On September 16th, 2019, her solitary hind leg gave out. She went home with her human Mom and after a night in her cozy bed with care, catnip, and her favorite toys, she made it clear she could not go on. She is mourned, missed, and celebrated simultaneously. Luna is a legend and now has joined the dynasty of distinguished Falconridge barn cats, all of whom lived through their mid-twenties. She left no trainee.
We asked Dr. Nokes-Ghivizzani about Falconridge Farm’s status, since you might recall that it was for sale for a while two years ago. She replied, “Falconridge is thriving. The facility is being used (not leased) exclusively by a horse rescue and all is well, as my late husband used to say. A small part of a feature-length film will be shot there this year.”
That’s part of what the project briefing at HPAC‘s October meeting revealed.
As first reported here in August, West Seattle’s only off-leash area will be closed for months next year while a persistent drainage problem is fixed. Earlier this month, Parks announced a plan to set up a temporary off-leash area north of the Westcrest P-Patch.
Parks’ Emily Griffith was at the HPAC meeting to talk about the plan and listen to community comments.
She said that the drainage project is important because “Westcrest floods pretty regularly” and that’s led to problems including erosion. Regrading will be part of the half-million-dollar project, as will fencing repairs and, while they’re there, accessibility improvements in the north parking lot.
As originally promised, the current “small/shy dog area” will remain open in addition to the planned temporary area, which is “open lawn” right now but will get temporary fencing. It will be restored to “lawn” after the six-months-or-so construction is complete and the regular off-leash area is reopened.
Questions and comments started with one attendee wondering whether the project will include lighting improvements. Answer: No.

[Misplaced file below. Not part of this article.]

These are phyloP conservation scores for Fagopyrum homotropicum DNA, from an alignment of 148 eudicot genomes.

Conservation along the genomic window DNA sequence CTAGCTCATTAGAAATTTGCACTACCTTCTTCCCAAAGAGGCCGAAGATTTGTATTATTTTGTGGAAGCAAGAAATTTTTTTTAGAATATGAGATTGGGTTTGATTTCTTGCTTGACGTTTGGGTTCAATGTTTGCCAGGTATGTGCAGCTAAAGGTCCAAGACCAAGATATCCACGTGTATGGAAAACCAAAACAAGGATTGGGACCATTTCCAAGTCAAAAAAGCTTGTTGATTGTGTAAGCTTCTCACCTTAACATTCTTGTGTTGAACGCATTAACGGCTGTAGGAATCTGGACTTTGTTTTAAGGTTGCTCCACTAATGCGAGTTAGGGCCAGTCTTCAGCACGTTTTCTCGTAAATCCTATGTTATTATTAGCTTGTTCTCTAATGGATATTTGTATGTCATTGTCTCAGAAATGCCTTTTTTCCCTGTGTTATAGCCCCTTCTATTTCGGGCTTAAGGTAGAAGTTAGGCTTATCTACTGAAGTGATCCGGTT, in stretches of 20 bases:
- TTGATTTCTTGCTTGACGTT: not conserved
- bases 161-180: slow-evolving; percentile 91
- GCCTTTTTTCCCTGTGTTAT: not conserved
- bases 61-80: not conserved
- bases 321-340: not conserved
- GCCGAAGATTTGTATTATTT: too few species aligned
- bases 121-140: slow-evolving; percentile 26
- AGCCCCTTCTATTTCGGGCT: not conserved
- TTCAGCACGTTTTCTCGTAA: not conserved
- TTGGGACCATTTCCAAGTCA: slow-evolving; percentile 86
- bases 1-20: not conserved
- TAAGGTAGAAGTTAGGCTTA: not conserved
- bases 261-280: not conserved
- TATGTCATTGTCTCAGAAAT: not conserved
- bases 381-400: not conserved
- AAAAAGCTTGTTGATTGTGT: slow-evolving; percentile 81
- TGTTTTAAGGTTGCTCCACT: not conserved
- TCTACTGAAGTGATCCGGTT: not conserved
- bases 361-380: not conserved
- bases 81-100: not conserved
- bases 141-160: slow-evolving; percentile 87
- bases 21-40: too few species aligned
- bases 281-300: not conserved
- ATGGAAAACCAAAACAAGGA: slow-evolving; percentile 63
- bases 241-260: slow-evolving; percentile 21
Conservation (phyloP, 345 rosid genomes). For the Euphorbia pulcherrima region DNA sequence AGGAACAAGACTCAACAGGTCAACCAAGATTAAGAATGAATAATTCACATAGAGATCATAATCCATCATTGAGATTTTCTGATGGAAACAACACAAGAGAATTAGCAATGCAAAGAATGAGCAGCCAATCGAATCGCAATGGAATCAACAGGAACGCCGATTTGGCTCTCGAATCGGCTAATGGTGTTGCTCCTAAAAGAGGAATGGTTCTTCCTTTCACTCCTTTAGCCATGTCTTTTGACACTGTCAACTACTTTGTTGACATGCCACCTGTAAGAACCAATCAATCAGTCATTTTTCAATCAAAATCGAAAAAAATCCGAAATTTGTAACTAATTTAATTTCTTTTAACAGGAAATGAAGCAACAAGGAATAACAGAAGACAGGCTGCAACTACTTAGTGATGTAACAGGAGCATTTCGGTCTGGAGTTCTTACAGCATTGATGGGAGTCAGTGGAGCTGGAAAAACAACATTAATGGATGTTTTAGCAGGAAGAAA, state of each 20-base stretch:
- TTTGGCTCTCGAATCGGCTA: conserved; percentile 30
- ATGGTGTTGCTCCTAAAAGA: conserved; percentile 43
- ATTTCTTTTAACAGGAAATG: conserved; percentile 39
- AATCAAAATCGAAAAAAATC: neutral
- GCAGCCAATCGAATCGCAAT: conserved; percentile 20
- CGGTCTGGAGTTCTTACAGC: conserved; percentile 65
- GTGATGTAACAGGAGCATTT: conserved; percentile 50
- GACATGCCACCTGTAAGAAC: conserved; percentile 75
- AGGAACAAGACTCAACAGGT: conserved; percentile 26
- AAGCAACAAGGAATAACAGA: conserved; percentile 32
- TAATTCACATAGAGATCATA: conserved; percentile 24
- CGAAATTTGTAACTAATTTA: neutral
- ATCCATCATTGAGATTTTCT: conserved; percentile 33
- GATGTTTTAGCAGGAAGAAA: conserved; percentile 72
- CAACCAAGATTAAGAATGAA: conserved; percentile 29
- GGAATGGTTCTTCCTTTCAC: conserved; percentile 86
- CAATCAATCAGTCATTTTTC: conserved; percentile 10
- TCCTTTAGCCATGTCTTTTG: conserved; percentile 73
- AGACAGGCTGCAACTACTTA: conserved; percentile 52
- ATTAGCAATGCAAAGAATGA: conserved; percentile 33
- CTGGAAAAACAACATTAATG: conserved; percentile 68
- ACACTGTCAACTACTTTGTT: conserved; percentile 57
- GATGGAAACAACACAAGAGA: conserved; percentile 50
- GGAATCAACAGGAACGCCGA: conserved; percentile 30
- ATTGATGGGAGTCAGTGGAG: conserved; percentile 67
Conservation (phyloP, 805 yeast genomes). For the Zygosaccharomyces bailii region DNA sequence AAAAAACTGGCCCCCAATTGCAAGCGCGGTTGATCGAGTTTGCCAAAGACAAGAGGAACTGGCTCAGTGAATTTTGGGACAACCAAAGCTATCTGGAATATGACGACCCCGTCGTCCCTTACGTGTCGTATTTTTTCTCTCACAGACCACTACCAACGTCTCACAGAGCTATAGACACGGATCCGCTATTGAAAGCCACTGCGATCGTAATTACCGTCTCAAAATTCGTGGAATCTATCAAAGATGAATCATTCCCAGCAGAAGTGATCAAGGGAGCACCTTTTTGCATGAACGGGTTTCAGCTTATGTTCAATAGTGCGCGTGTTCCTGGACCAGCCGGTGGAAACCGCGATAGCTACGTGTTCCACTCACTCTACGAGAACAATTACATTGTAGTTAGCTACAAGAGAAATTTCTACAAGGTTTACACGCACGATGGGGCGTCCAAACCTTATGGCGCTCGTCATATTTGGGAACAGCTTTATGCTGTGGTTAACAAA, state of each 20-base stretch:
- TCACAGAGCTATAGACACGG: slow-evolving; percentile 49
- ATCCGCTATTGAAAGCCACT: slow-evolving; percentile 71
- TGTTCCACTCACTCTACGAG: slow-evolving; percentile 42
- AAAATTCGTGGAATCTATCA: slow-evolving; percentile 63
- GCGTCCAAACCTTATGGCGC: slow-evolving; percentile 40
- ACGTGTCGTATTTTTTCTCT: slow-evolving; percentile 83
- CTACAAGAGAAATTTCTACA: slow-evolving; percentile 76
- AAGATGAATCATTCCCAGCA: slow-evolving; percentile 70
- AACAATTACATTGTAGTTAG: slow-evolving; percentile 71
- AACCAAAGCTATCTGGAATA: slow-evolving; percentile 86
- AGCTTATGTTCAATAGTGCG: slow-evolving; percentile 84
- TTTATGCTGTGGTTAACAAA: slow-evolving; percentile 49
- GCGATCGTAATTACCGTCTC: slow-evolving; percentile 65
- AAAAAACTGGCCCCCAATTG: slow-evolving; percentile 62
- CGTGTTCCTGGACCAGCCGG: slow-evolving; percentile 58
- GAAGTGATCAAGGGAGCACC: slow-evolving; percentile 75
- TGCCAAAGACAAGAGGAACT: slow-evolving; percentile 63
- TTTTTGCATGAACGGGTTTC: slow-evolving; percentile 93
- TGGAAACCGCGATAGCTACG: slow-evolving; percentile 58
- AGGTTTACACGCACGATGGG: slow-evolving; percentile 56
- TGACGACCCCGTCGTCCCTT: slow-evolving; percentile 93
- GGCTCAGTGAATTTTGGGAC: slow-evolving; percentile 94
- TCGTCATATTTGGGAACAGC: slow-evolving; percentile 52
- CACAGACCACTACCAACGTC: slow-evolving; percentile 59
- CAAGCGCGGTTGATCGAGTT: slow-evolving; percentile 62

What about using another area of Westcrest? Explanation: Much of the big grassy space atop the park is the lid of the underground reservoir (buried 10 years ago – here’s what it looked like, underground too, before that), a Seattle Public Utilities facility, and that can’t be used for an off-leash area. They can’t use trails, because those would have to be fenced.
Did you consider the city-owned Myers Way Parcels? asked HPAC chair Gunner Scott, especially if Camp Second Chance leaves that space in March? No, they hadn’t.
Dates aren’t finalized yet but the Westcrest construction is expected to last about half a year, “spring through fall” of 2020. The project webpage is here.
ADDED: Here’s what the city showed at the meeting, to pinpoint what’ll happen where:
Back in August, we reported on a months-long closure ahead for West Seattle’s only dog park, the Westcrest Park off-leash area, because of a drainage project. At the time, Seattle Parks was only planning to keep the “small/shy dog area” open as an alternative. Now they have a new plan, just announced:
Seattle Parks and Recreation (SPR) is investing in the maintenance of Westcrest Park and the Off-Leash Area (OLA). Over the past few years, the maintenance project has grown from a simple drainage improvement project to a $505,000 project that will address drainage, access and erosion.
To address the impacts to the community during construction, SPR is proposing establishing a temporary OLA north of the P-Patch at the park. SPR will present the construction project and temporary off-leash plan on Wednesday, October 23 at 7 p.m. at the Highland Park Action Coalition (HPAC) meeting. The meeting will be held at the Highland Park Improvement Club, 1116 SW Holden St.
Due to the scope of the project and the nature of the work, the north parking lot and the entire OLA will be closed for the duration of construction. After initial outreach and discussions with the project team, SPR is working to accommodate a temporary off-leash area during the 6-month construction window and will also keep the shy/small dog use area open for everyone’s use.
Please join us at the upcoming HPAC meeting to learn more about the proposal. SPR anticipates construction will begin in the spring of 2020 and will run through the fall of 2020.
For more information please visit https://www.seattle.gov/parks/about-us/current-projects/westcrest-park-drainage-improvements
HPAC’s meeting also is scheduled to include SDOT director Sam Zimbabwe talking about the latest Highland Park Way/Holden safety-improvements plan.